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Post #18by granthutchison » 22.04.2004, 09:34

ElPelado wrote:Do you mean because of the time?
Iridium flares are pretty directional, so the timing and visibility depend on your latitude and longitude. You give me a crop of flares you've seen, and I could in theory work backwards to derive your location.

Grant

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Post #19by Harry » 22.04.2004, 11:16

Evil Dr Ganymede wrote:Now look at this one - it says the azimuth is 349 degrees, but the map says I should look east?! So which one is right - the text or the map? Should I be looking just off north there, or east?

If I understand it correctly, the map only shows where the best place to look at the flare is (the "flare center"). If you would drive (or possibly swim) 20 km from your location in the direction given on the map you could see the flare with maximum brightness (-7 instead of -2). But in both cases you would have to look at 349° (~N) to see the flare.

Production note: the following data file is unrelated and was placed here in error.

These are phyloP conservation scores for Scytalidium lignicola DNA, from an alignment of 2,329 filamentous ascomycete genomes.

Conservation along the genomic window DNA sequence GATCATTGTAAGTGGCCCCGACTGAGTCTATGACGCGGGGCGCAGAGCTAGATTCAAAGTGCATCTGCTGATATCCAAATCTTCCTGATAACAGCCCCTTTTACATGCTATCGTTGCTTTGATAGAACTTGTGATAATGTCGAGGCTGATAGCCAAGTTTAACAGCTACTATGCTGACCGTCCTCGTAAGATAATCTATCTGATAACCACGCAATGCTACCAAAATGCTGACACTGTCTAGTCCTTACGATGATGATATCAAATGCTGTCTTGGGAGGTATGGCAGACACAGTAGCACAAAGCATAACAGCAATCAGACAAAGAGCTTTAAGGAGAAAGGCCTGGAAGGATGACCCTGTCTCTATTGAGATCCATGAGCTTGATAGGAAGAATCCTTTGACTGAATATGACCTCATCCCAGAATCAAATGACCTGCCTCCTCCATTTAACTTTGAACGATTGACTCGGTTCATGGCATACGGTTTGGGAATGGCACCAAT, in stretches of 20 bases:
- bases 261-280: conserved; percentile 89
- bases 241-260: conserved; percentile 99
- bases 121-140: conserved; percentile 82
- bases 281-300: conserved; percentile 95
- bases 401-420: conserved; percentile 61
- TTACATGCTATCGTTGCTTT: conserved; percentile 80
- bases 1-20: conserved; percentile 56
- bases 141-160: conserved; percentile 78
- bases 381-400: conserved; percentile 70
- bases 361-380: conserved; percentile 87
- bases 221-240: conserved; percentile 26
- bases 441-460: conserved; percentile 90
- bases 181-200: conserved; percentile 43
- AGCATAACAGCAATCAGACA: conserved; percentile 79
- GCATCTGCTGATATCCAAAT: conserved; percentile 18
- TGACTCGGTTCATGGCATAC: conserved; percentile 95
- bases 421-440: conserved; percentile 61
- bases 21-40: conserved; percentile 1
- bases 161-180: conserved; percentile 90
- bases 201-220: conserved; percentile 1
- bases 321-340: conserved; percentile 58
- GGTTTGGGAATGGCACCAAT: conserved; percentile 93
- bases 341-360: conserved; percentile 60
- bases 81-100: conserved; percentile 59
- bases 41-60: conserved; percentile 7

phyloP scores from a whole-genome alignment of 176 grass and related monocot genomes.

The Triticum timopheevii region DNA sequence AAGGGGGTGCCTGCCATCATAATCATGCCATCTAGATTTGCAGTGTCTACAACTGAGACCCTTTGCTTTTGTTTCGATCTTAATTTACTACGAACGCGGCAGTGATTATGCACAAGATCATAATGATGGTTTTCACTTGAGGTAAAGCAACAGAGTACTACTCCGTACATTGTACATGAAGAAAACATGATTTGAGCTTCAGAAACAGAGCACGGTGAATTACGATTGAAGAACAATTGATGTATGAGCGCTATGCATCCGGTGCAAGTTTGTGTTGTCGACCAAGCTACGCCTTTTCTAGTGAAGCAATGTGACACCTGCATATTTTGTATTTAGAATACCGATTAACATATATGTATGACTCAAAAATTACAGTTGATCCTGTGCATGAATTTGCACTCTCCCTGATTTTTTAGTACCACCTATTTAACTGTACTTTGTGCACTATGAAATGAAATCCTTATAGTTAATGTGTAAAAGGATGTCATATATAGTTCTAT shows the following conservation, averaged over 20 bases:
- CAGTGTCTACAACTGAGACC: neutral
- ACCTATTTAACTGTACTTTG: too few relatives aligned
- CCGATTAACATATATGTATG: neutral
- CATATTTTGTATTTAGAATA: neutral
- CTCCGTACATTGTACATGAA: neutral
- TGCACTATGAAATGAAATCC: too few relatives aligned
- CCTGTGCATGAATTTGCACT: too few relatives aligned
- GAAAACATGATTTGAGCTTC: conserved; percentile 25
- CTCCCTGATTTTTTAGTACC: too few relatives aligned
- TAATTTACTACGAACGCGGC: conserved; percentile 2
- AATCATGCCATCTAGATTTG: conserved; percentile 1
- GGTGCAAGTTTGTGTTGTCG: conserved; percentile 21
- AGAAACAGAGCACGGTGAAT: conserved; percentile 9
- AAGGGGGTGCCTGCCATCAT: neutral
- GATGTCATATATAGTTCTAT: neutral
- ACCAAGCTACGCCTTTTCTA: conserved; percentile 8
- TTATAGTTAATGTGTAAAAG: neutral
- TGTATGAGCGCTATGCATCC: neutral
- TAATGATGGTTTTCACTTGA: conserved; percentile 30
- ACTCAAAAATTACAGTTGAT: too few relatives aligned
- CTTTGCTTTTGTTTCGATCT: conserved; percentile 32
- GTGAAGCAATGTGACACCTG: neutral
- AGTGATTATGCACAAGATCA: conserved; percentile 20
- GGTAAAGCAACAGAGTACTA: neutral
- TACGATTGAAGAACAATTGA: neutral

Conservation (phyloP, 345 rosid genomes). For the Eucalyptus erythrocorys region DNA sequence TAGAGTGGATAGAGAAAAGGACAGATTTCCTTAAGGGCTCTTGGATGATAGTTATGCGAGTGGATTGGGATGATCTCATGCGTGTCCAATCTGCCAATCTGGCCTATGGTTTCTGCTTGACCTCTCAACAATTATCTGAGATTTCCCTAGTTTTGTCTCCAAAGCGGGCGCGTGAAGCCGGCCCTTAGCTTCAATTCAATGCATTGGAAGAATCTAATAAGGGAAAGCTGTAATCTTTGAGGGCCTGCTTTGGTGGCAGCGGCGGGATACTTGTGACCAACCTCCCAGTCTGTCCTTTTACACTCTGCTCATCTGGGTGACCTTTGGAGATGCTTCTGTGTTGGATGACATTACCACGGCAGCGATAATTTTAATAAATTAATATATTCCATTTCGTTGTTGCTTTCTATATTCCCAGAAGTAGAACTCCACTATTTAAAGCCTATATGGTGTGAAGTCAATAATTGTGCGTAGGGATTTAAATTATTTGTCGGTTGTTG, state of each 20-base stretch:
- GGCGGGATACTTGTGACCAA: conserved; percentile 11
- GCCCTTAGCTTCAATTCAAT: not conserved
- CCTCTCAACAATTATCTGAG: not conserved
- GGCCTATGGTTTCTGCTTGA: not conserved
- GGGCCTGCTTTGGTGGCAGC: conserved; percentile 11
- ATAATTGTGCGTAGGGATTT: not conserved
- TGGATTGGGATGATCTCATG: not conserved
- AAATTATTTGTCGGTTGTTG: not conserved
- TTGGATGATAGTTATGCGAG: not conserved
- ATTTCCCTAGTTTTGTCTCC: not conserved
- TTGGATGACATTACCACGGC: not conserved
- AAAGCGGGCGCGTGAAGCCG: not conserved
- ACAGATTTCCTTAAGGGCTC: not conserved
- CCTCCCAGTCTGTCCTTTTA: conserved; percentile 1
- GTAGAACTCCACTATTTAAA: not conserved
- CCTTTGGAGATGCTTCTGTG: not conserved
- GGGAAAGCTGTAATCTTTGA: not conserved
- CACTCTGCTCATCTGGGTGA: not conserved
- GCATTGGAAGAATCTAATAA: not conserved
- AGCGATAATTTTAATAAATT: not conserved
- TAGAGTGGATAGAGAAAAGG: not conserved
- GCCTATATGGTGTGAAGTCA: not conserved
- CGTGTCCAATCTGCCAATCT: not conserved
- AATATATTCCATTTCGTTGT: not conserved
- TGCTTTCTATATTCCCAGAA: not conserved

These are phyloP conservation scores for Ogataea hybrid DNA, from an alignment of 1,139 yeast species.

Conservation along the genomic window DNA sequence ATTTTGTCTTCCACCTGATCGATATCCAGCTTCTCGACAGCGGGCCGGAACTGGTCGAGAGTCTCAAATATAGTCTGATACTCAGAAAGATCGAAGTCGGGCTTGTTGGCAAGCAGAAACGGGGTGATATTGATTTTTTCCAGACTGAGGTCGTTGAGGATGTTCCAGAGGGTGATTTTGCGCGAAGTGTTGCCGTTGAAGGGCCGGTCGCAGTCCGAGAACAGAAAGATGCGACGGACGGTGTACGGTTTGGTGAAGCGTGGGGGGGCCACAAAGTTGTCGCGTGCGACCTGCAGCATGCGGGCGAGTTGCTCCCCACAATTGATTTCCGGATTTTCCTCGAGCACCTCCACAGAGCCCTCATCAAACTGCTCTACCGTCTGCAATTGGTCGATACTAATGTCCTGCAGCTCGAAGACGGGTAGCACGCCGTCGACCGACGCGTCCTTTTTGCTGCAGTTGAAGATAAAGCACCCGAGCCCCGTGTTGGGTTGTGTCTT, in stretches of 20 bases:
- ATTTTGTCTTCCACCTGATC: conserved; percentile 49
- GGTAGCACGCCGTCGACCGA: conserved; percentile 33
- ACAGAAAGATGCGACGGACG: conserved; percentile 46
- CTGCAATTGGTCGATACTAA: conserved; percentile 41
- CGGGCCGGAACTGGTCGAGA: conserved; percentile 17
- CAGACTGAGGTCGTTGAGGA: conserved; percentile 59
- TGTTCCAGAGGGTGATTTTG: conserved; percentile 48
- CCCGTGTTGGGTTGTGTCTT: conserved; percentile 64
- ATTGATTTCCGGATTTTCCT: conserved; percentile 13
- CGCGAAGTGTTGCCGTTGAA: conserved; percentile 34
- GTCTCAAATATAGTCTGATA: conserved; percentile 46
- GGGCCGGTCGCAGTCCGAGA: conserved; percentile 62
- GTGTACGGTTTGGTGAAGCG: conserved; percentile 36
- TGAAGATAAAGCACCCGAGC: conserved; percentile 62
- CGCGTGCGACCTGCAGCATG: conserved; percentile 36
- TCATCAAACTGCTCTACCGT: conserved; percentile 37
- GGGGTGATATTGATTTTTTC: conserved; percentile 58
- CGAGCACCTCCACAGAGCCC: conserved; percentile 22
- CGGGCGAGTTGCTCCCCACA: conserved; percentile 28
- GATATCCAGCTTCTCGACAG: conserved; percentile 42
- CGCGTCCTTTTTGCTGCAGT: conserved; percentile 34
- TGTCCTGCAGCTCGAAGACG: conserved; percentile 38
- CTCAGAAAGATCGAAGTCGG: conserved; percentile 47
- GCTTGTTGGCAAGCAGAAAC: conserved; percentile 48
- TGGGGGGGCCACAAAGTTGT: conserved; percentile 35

Harald

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Post #20by Evil Dr Ganymede » 22.04.2004, 15:22

Harry wrote:
Evil Dr Ganymede wrote:Now look at this one - it says the azimuth is 349 degrees, but the map says I should look east?! So which one is right - the text or the map? Should I be looking just off north there, or east?
If I understand it correctly, the map only shows where the best place to look at the flare is (the "flare center"). If you would drive (or possibly swim) 20 km from your location in the direction given on the map you could see the flare with maximum brightness (-7 instead of -2). But in both cases you would have to look at 349° (~N) to see the flare.

Harald


OK, but in that case, if the flare centre is 20 km off to the east of me, why do I have to look north to see it?! If I'm right under the flare centre, shouldn't I have to be looking straight up since it'd be directly overhead?